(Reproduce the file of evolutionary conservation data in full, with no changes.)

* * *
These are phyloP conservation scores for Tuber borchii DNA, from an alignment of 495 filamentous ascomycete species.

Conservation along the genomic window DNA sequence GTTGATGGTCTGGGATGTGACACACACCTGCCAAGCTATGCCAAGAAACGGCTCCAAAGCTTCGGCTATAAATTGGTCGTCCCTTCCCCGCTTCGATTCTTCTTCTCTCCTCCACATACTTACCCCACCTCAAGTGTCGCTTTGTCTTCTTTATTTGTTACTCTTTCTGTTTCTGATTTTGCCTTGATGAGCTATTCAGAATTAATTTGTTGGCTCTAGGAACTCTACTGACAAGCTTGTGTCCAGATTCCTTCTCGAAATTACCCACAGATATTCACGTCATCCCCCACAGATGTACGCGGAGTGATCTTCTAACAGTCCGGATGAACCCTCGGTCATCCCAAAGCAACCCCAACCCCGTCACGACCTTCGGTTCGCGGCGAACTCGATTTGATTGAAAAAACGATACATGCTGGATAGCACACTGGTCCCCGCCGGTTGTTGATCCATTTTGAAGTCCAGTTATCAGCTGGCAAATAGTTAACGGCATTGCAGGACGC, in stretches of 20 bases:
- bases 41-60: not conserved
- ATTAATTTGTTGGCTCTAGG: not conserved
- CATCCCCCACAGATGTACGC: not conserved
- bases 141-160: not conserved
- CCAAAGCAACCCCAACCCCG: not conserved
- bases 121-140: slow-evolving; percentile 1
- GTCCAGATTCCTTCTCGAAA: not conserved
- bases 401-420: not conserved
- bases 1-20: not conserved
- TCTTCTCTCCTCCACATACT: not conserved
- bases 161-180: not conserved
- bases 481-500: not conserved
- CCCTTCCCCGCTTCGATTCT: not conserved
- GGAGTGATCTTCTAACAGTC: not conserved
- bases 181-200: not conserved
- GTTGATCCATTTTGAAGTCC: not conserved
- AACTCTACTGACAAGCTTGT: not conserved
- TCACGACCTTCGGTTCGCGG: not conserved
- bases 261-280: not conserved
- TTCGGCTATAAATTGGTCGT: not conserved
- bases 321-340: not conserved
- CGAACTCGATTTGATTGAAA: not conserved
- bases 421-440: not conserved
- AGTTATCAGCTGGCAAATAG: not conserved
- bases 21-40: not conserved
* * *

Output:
These are phyloP conservation scores for Tuber borchii DNA, from an alignment of 495 filamentous ascomycete species.

Conservation along the genomic window DNA sequence GTTGATGGTCTGGGATGTGACACACACCTGCCAAGCTATGCCAAGAAACGGCTCCAAAGCTTCGGCTATAAATTGGTCGTCCCTTCCCCGCTTCGATTCTTCTTCTCTCCTCCACATACTTACCCCACCTCAAGTGTCGCTTTGTCTTCTTTATTTGTTACTCTTTCTGTTTCTGATTTTGCCTTGATGAGCTATTCAGAATTAATTTGTTGGCTCTAGGAACTCTACTGACAAGCTTGTGTCCAGATTCCTTCTCGAAATTACCCACAGATATTCACGTCATCCCCCACAGATGTACGCGGAGTGATCTTCTAACAGTCCGGATGAACCCTCGGTCATCCCAAAGCAACCCCAACCCCGTCACGACCTTCGGTTCGCGGCGAACTCGATTTGATTGAAAAAACGATACATGCTGGATAGCACACTGGTCCCCGCCGGTTGTTGATCCATTTTGAAGTCCAGTTATCAGCTGGCAAATAGTTAACGGCATTGCAGGACGC, in stretches of 20 bases:
- bases 41-60: not conserved
- ATTAATTTGTTGGCTCTAGG: not conserved
- CATCCCCCACAGATGTACGC: not conserved
- bases 141-160: not conserved
- CCAAAGCAACCCCAACCCCG: not conserved
- bases 121-140: slow-evolving; percentile 1
- GTCCAGATTCCTTCTCGAAA: not conserved
- bases 401-420: not conserved
- bases 1-20: not conserved
- TCTTCTCTCCTCCACATACT: not conserved
- bases 161-180: not conserved
- bases 481-500: not conserved
- CCCTTCCCCGCTTCGATTCT: not conserved
- GGAGTGATCTTCTAACAGTC: not conserved
- bases 181-200: not conserved
- GTTGATCCATTTTGAAGTCC: not conserved
- AACTCTACTGACAAGCTTGT: not conserved
- TCACGACCTTCGGTTCGCGG: not conserved
- bases 261-280: not conserved
- TTCGGCTATAAATTGGTCGT: not conserved
- bases 321-340: not conserved
- CGAACTCGATTTGATTGAAA: not conserved
- bases 421-440: not conserved
- AGTTATCAGCTGGCAAATAG: not conserved
- bases 21-40: not conserved